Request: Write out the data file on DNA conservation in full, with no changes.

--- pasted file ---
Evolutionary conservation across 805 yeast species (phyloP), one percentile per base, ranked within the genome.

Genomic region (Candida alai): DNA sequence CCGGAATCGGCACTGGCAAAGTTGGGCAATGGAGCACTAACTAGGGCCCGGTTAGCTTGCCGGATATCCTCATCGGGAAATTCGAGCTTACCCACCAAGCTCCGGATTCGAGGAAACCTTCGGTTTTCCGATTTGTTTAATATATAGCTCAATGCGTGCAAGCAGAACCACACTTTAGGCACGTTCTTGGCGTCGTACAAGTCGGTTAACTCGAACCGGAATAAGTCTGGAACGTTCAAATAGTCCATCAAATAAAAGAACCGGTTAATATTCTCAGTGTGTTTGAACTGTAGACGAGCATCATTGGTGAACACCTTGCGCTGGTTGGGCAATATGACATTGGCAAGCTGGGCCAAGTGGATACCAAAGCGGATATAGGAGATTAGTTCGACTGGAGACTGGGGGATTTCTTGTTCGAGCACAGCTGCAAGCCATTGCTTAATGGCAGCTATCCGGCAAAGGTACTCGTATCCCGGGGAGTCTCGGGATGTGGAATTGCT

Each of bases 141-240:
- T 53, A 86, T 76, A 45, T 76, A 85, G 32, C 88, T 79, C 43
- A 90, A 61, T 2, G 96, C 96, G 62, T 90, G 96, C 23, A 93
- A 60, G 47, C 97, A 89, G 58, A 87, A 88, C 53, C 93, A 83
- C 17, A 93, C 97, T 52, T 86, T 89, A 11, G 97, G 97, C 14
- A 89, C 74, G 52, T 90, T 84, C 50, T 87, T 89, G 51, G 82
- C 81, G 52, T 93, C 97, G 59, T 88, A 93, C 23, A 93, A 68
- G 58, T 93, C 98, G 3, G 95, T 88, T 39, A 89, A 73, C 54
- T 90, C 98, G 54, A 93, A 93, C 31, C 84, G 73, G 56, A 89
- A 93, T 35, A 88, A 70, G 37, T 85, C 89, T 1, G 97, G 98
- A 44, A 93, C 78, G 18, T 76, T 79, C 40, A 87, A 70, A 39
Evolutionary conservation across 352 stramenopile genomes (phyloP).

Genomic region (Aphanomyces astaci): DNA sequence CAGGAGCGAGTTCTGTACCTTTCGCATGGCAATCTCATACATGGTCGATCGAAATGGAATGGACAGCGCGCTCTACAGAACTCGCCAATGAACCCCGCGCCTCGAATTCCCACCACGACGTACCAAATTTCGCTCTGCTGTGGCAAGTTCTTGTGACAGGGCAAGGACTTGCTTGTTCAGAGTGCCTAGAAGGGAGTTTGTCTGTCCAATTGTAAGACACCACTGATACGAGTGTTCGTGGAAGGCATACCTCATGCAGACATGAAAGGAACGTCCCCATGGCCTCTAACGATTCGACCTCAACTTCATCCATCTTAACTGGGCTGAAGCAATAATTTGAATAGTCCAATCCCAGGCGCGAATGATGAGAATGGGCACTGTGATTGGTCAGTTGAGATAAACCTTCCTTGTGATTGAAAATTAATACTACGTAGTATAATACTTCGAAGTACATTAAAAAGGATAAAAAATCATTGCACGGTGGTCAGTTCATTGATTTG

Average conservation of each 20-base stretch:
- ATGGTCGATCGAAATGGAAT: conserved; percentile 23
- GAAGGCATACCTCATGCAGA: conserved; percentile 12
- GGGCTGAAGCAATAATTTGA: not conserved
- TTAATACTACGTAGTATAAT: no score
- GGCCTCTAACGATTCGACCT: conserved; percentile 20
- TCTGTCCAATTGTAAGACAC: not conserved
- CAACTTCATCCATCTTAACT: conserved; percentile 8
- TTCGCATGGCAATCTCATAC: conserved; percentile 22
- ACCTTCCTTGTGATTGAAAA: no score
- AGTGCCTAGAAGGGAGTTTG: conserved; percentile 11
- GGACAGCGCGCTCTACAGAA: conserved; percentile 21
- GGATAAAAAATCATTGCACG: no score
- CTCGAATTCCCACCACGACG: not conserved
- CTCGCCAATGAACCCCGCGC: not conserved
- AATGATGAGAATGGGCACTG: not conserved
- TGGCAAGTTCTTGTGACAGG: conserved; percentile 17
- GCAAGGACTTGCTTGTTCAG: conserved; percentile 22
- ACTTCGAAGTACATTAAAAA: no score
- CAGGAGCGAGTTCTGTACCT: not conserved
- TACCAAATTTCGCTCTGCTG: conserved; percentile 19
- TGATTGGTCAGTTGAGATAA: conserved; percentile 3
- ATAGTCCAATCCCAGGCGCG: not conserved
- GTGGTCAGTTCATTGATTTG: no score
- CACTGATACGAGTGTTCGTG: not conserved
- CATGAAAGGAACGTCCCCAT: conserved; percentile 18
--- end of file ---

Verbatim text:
Evolutionary conservation across 805 yeast species (phyloP), one percentile per base, ranked within the genome.

Genomic region (Candida alai): DNA sequence CCGGAATCGGCACTGGCAAAGTTGGGCAATGGAGCACTAACTAGGGCCCGGTTAGCTTGCCGGATATCCTCATCGGGAAATTCGAGCTTACCCACCAAGCTCCGGATTCGAGGAAACCTTCGGTTTTCCGATTTGTTTAATATATAGCTCAATGCGTGCAAGCAGAACCACACTTTAGGCACGTTCTTGGCGTCGTACAAGTCGGTTAACTCGAACCGGAATAAGTCTGGAACGTTCAAATAGTCCATCAAATAAAAGAACCGGTTAATATTCTCAGTGTGTTTGAACTGTAGACGAGCATCATTGGTGAACACCTTGCGCTGGTTGGGCAATATGACATTGGCAAGCTGGGCCAAGTGGATACCAAAGCGGATATAGGAGATTAGTTCGACTGGAGACTGGGGGATTTCTTGTTCGAGCACAGCTGCAAGCCATTGCTTAATGGCAGCTATCCGGCAAAGGTACTCGTATCCCGGGGAGTCTCGGGATGTGGAATTGCT

Each of bases 141-240:
- T 53, A 86, T 76, A 45, T 76, A 85, G 32, C 88, T 79, C 43
- A 90, A 61, T 2, G 96, C 96, G 62, T 90, G 96, C 23, A 93
- A 60, G 47, C 97, A 89, G 58, A 87, A 88, C 53, C 93, A 83
- C 17, A 93, C 97, T 52, T 86, T 89, A 11, G 97, G 97, C 14
- A 89, C 74, G 52, T 90, T 84, C 50, T 87, T 89, G 51, G 82
- C 81, G 52, T 93, C 97, G 59, T 88, A 93, C 23, A 93, A 68
- G 58, T 93, C 98, G 3, G 95, T 88, T 39, A 89, A 73, C 54
- T 90, C 98, G 54, A 93, A 93, C 31, C 84, G 73, G 56, A 89
- A 93, T 35, A 88, A 70, G 37, T 85, C 89, T 1, G 97, G 98
- A 44, A 93, C 78, G 18, T 76, T 79, C 40, A 87, A 70, A 39
Evolutionary conservation across 352 stramenopile genomes (phyloP).

Genomic region (Aphanomyces astaci): DNA sequence CAGGAGCGAGTTCTGTACCTTTCGCATGGCAATCTCATACATGGTCGATCGAAATGGAATGGACAGCGCGCTCTACAGAACTCGCCAATGAACCCCGCGCCTCGAATTCCCACCACGACGTACCAAATTTCGCTCTGCTGTGGCAAGTTCTTGTGACAGGGCAAGGACTTGCTTGTTCAGAGTGCCTAGAAGGGAGTTTGTCTGTCCAATTGTAAGACACCACTGATACGAGTGTTCGTGGAAGGCATACCTCATGCAGACATGAAAGGAACGTCCCCATGGCCTCTAACGATTCGACCTCAACTTCATCCATCTTAACTGGGCTGAAGCAATAATTTGAATAGTCCAATCCCAGGCGCGAATGATGAGAATGGGCACTGTGATTGGTCAGTTGAGATAAACCTTCCTTGTGATTGAAAATTAATACTACGTAGTATAATACTTCGAAGTACATTAAAAAGGATAAAAAATCATTGCACGGTGGTCAGTTCATTGATTTG

Average conservation of each 20-base stretch:
- ATGGTCGATCGAAATGGAAT: conserved; percentile 23
- GAAGGCATACCTCATGCAGA: conserved; percentile 12
- GGGCTGAAGCAATAATTTGA: not conserved
- TTAATACTACGTAGTATAAT: no score
- GGCCTCTAACGATTCGACCT: conserved; percentile 20
- TCTGTCCAATTGTAAGACAC: not conserved
- CAACTTCATCCATCTTAACT: conserved; percentile 8
- TTCGCATGGCAATCTCATAC: conserved; percentile 22
- ACCTTCCTTGTGATTGAAAA: no score
- AGTGCCTAGAAGGGAGTTTG: conserved; percentile 11
- GGACAGCGCGCTCTACAGAA: conserved; percentile 21
- GGATAAAAAATCATTGCACG: no score
- CTCGAATTCCCACCACGACG: not conserved
- CTCGCCAATGAACCCCGCGC: not conserved
- AATGATGAGAATGGGCACTG: not conserved
- TGGCAAGTTCTTGTGACAGG: conserved; percentile 17
- GCAAGGACTTGCTTGTTCAG: conserved; percentile 22
- ACTTCGAAGTACATTAAAAA: no score
- CAGGAGCGAGTTCTGTACCT: not conserved
- TACCAAATTTCGCTCTGCTG: conserved; percentile 19
- TGATTGGTCAGTTGAGATAA: conserved; percentile 3
- ATAGTCCAATCCCAGGCGCG: not conserved
- GTGGTCAGTTCATTGATTTG: no score
- CACTGATACGAGTGTTCGTG: not conserved
- CATGAAAGGAACGTCCCCAT: conserved; percentile 18